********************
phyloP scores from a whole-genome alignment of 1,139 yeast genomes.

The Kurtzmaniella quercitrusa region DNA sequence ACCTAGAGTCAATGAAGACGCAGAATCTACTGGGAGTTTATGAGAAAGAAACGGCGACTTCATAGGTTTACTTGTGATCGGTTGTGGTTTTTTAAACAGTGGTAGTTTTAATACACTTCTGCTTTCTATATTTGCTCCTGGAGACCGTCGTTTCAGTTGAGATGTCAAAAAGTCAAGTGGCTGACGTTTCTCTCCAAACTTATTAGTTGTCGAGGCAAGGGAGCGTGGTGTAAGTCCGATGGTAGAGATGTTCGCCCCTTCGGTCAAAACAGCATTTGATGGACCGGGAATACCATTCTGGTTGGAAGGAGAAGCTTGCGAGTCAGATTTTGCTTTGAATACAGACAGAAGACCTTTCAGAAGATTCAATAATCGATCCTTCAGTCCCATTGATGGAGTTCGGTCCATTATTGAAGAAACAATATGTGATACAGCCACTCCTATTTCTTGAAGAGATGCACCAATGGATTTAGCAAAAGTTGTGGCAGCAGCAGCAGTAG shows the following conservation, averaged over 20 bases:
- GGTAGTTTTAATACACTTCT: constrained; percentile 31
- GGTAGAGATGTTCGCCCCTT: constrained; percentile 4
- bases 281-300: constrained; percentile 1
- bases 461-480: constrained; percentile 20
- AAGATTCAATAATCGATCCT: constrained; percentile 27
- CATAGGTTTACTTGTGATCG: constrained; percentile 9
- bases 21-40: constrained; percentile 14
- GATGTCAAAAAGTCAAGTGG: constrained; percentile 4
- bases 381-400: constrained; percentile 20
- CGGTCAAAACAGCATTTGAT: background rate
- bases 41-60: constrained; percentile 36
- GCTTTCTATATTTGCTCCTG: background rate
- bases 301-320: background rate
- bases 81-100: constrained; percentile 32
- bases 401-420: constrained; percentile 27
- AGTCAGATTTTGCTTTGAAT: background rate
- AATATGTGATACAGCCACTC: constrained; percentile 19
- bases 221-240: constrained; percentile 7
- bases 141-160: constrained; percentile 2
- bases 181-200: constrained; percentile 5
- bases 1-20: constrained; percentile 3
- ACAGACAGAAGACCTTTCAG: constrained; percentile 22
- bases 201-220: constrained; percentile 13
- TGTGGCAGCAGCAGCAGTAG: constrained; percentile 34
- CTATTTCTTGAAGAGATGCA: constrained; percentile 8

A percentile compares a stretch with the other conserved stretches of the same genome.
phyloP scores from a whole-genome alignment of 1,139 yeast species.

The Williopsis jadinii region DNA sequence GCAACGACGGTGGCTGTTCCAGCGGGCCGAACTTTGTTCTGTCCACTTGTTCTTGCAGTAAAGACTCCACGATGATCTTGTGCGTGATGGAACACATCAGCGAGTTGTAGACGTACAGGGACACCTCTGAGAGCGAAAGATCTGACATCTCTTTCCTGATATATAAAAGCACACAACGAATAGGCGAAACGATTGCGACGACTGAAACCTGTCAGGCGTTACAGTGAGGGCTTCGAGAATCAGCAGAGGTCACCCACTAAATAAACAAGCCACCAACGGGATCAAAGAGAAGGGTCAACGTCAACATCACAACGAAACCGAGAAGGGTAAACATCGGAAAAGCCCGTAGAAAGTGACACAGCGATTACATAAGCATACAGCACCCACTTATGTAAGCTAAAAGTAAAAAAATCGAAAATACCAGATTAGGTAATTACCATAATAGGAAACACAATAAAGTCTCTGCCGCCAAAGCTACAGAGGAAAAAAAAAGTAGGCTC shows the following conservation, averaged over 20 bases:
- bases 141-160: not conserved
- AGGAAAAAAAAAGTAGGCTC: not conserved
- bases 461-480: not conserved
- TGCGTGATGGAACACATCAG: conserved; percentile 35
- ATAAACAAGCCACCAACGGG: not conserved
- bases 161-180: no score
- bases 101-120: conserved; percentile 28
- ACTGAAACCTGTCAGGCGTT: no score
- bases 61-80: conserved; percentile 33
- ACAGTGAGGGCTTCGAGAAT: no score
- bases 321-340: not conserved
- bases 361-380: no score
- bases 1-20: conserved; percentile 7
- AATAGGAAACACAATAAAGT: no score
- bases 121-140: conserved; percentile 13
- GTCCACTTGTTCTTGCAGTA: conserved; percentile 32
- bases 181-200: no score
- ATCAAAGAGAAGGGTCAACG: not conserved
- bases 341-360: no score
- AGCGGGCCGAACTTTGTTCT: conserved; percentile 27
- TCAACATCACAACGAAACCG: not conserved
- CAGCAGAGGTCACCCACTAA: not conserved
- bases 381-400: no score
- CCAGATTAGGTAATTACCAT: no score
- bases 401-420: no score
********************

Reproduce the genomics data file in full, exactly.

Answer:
phyloP scores from a whole-genome alignment of 1,139 yeast genomes.

The Kurtzmaniella quercitrusa region DNA sequence ACCTAGAGTCAATGAAGACGCAGAATCTACTGGGAGTTTATGAGAAAGAAACGGCGACTTCATAGGTTTACTTGTGATCGGTTGTGGTTTTTTAAACAGTGGTAGTTTTAATACACTTCTGCTTTCTATATTTGCTCCTGGAGACCGTCGTTTCAGTTGAGATGTCAAAAAGTCAAGTGGCTGACGTTTCTCTCCAAACTTATTAGTTGTCGAGGCAAGGGAGCGTGGTGTAAGTCCGATGGTAGAGATGTTCGCCCCTTCGGTCAAAACAGCATTTGATGGACCGGGAATACCATTCTGGTTGGAAGGAGAAGCTTGCGAGTCAGATTTTGCTTTGAATACAGACAGAAGACCTTTCAGAAGATTCAATAATCGATCCTTCAGTCCCATTGATGGAGTTCGGTCCATTATTGAAGAAACAATATGTGATACAGCCACTCCTATTTCTTGAAGAGATGCACCAATGGATTTAGCAAAAGTTGTGGCAGCAGCAGCAGTAG shows the following conservation, averaged over 20 bases:
- GGTAGTTTTAATACACTTCT: constrained; percentile 31
- GGTAGAGATGTTCGCCCCTT: constrained; percentile 4
- bases 281-300: constrained; percentile 1
- bases 461-480: constrained; percentile 20
- AAGATTCAATAATCGATCCT: constrained; percentile 27
- CATAGGTTTACTTGTGATCG: constrained; percentile 9
- bases 21-40: constrained; percentile 14
- GATGTCAAAAAGTCAAGTGG: constrained; percentile 4
- bases 381-400: constrained; percentile 20
- CGGTCAAAACAGCATTTGAT: background rate
- bases 41-60: constrained; percentile 36
- GCTTTCTATATTTGCTCCTG: background rate
- bases 301-320: background rate
- bases 81-100: constrained; percentile 32
- bases 401-420: constrained; percentile 27
- AGTCAGATTTTGCTTTGAAT: background rate
- AATATGTGATACAGCCACTC: constrained; percentile 19
- bases 221-240: constrained; percentile 7
- bases 141-160: constrained; percentile 2
- bases 181-200: constrained; percentile 5
- bases 1-20: constrained; percentile 3
- ACAGACAGAAGACCTTTCAG: constrained; percentile 22
- bases 201-220: constrained; percentile 13
- TGTGGCAGCAGCAGCAGTAG: constrained; percentile 34
- CTATTTCTTGAAGAGATGCA: constrained; percentile 8

A percentile compares a stretch with the other conserved stretches of the same genome.
phyloP scores from a whole-genome alignment of 1,139 yeast species.

The Williopsis jadinii region DNA sequence GCAACGACGGTGGCTGTTCCAGCGGGCCGAACTTTGTTCTGTCCACTTGTTCTTGCAGTAAAGACTCCACGATGATCTTGTGCGTGATGGAACACATCAGCGAGTTGTAGACGTACAGGGACACCTCTGAGAGCGAAAGATCTGACATCTCTTTCCTGATATATAAAAGCACACAACGAATAGGCGAAACGATTGCGACGACTGAAACCTGTCAGGCGTTACAGTGAGGGCTTCGAGAATCAGCAGAGGTCACCCACTAAATAAACAAGCCACCAACGGGATCAAAGAGAAGGGTCAACGTCAACATCACAACGAAACCGAGAAGGGTAAACATCGGAAAAGCCCGTAGAAAGTGACACAGCGATTACATAAGCATACAGCACCCACTTATGTAAGCTAAAAGTAAAAAAATCGAAAATACCAGATTAGGTAATTACCATAATAGGAAACACAATAAAGTCTCTGCCGCCAAAGCTACAGAGGAAAAAAAAAGTAGGCTC shows the following conservation, averaged over 20 bases:
- bases 141-160: not conserved
- AGGAAAAAAAAAGTAGGCTC: not conserved
- bases 461-480: not conserved
- TGCGTGATGGAACACATCAG: conserved; percentile 35
- ATAAACAAGCCACCAACGGG: not conserved
- bases 161-180: no score
- bases 101-120: conserved; percentile 28
- ACTGAAACCTGTCAGGCGTT: no score
- bases 61-80: conserved; percentile 33
- ACAGTGAGGGCTTCGAGAAT: no score
- bases 321-340: not conserved
- bases 361-380: no score
- bases 1-20: conserved; percentile 7
- AATAGGAAACACAATAAAGT: no score
- bases 121-140: conserved; percentile 13
- GTCCACTTGTTCTTGCAGTA: conserved; percentile 32
- bases 181-200: no score
- ATCAAAGAGAAGGGTCAACG: not conserved
- bases 341-360: no score
- AGCGGGCCGAACTTTGTTCT: conserved; percentile 27
- TCAACATCACAACGAAACCG: not conserved
- CAGCAGAGGTCACCCACTAA: not conserved
- bases 381-400: no score
- CCAGATTAGGTAATTACCAT: no score
- bases 401-420: no score